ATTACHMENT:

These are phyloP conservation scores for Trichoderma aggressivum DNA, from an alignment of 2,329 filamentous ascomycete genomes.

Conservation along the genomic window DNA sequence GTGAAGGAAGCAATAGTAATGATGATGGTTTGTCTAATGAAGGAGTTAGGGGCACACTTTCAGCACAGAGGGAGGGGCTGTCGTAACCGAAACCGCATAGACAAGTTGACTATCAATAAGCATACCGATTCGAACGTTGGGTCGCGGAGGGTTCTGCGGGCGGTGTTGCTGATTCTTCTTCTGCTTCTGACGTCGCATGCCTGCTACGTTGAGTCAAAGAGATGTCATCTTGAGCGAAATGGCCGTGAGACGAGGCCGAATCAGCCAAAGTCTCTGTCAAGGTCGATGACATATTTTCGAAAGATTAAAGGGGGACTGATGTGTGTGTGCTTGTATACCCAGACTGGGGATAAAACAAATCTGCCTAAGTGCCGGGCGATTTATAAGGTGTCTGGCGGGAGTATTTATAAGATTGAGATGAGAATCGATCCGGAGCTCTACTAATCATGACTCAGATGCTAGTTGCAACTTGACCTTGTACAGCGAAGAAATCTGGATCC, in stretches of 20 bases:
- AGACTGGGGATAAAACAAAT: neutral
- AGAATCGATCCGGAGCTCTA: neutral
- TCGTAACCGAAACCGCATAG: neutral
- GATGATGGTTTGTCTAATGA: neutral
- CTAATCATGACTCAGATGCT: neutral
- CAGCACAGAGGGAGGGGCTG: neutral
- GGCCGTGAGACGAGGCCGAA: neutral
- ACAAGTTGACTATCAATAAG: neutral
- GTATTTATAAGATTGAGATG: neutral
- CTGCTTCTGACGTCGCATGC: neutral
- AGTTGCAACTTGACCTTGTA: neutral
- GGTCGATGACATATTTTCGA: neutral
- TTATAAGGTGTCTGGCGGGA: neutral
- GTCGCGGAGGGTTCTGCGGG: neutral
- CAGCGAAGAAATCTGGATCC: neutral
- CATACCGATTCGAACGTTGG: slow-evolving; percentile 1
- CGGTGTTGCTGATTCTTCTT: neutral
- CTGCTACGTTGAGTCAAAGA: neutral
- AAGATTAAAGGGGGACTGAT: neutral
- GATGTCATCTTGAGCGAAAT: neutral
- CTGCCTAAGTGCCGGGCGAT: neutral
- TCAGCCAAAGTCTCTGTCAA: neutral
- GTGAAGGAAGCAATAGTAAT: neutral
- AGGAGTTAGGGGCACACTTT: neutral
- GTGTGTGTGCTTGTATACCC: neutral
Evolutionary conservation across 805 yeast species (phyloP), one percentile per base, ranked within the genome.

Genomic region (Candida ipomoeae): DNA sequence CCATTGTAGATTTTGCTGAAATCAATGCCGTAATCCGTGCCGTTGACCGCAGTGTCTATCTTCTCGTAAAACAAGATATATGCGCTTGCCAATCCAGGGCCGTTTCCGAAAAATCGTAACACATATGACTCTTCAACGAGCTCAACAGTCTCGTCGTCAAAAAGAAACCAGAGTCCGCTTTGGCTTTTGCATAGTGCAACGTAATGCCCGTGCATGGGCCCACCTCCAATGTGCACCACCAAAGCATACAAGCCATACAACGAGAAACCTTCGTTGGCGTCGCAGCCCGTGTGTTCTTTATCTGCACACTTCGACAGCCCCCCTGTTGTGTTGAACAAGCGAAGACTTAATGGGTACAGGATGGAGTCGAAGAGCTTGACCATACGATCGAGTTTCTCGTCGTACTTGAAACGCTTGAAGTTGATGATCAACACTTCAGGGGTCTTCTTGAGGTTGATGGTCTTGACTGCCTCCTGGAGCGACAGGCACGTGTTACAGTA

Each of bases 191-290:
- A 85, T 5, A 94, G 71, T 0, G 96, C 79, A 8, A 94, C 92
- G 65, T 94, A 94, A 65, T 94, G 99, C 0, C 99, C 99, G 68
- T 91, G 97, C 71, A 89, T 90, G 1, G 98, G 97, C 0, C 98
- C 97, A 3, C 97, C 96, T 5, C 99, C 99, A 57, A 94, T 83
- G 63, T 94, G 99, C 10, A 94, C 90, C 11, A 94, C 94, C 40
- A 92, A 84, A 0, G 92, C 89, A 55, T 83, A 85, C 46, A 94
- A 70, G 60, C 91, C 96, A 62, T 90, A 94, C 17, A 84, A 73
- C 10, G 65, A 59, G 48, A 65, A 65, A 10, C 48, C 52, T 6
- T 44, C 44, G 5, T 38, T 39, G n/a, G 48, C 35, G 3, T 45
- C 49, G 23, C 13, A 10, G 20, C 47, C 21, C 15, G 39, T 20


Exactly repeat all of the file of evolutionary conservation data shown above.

These are phyloP conservation scores for Trichoderma aggressivum DNA, from an alignment of 2,329 filamentous ascomycete genomes.

Conservation along the genomic window DNA sequence GTGAAGGAAGCAATAGTAATGATGATGGTTTGTCTAATGAAGGAGTTAGGGGCACACTTTCAGCACAGAGGGAGGGGCTGTCGTAACCGAAACCGCATAGACAAGTTGACTATCAATAAGCATACCGATTCGAACGTTGGGTCGCGGAGGGTTCTGCGGGCGGTGTTGCTGATTCTTCTTCTGCTTCTGACGTCGCATGCCTGCTACGTTGAGTCAAAGAGATGTCATCTTGAGCGAAATGGCCGTGAGACGAGGCCGAATCAGCCAAAGTCTCTGTCAAGGTCGATGACATATTTTCGAAAGATTAAAGGGGGACTGATGTGTGTGTGCTTGTATACCCAGACTGGGGATAAAACAAATCTGCCTAAGTGCCGGGCGATTTATAAGGTGTCTGGCGGGAGTATTTATAAGATTGAGATGAGAATCGATCCGGAGCTCTACTAATCATGACTCAGATGCTAGTTGCAACTTGACCTTGTACAGCGAAGAAATCTGGATCC, in stretches of 20 bases:
- AGACTGGGGATAAAACAAAT: neutral
- AGAATCGATCCGGAGCTCTA: neutral
- TCGTAACCGAAACCGCATAG: neutral
- GATGATGGTTTGTCTAATGA: neutral
- CTAATCATGACTCAGATGCT: neutral
- CAGCACAGAGGGAGGGGCTG: neutral
- GGCCGTGAGACGAGGCCGAA: neutral
- ACAAGTTGACTATCAATAAG: neutral
- GTATTTATAAGATTGAGATG: neutral
- CTGCTTCTGACGTCGCATGC: neutral
- AGTTGCAACTTGACCTTGTA: neutral
- GGTCGATGACATATTTTCGA: neutral
- TTATAAGGTGTCTGGCGGGA: neutral
- GTCGCGGAGGGTTCTGCGGG: neutral
- CAGCGAAGAAATCTGGATCC: neutral
- CATACCGATTCGAACGTTGG: slow-evolving; percentile 1
- CGGTGTTGCTGATTCTTCTT: neutral
- CTGCTACGTTGAGTCAAAGA: neutral
- AAGATTAAAGGGGGACTGAT: neutral
- GATGTCATCTTGAGCGAAAT: neutral
- CTGCCTAAGTGCCGGGCGAT: neutral
- TCAGCCAAAGTCTCTGTCAA: neutral
- GTGAAGGAAGCAATAGTAAT: neutral
- AGGAGTTAGGGGCACACTTT: neutral
- GTGTGTGTGCTTGTATACCC: neutral
Evolutionary conservation across 805 yeast species (phyloP), one percentile per base, ranked within the genome.

Genomic region (Candida ipomoeae): DNA sequence CCATTGTAGATTTTGCTGAAATCAATGCCGTAATCCGTGCCGTTGACCGCAGTGTCTATCTTCTCGTAAAACAAGATATATGCGCTTGCCAATCCAGGGCCGTTTCCGAAAAATCGTAACACATATGACTCTTCAACGAGCTCAACAGTCTCGTCGTCAAAAAGAAACCAGAGTCCGCTTTGGCTTTTGCATAGTGCAACGTAATGCCCGTGCATGGGCCCACCTCCAATGTGCACCACCAAAGCATACAAGCCATACAACGAGAAACCTTCGTTGGCGTCGCAGCCCGTGTGTTCTTTATCTGCACACTTCGACAGCCCCCCTGTTGTGTTGAACAAGCGAAGACTTAATGGGTACAGGATGGAGTCGAAGAGCTTGACCATACGATCGAGTTTCTCGTCGTACTTGAAACGCTTGAAGTTGATGATCAACACTTCAGGGGTCTTCTTGAGGTTGATGGTCTTGACTGCCTCCTGGAGCGACAGGCACGTGTTACAGTA

Each of bases 191-290:
- A 85, T 5, A 94, G 71, T 0, G 96, C 79, A 8, A 94, C 92
- G 65, T 94, A 94, A 65, T 94, G 99, C 0, C 99, C 99, G 68
- T 91, G 97, C 71, A 89, T 90, G 1, G 98, G 97, C 0, C 98
- C 97, A 3, C 97, C 96, T 5, C 99, C 99, A 57, A 94, T 83
- G 63, T 94, G 99, C 10, A 94, C 90, C 11, A 94, C 94, C 40
- A 92, A 84, A 0, G 92, C 89, A 55, T 83, A 85, C 46, A 94
- A 70, G 60, C 91, C 96, A 62, T 90, A 94, C 17, A 84, A 73
- C 10, G 65, A 59, G 48, A 65, A 65, A 10, C 48, C 52, T 6
- T 44, C 44, G 5, T 38, T 39, G n/a, G 48, C 35, G 3, T 45
- C 49, G 23, C 13, A 10, G 20, C 47, C 21, C 15, G 39, T 20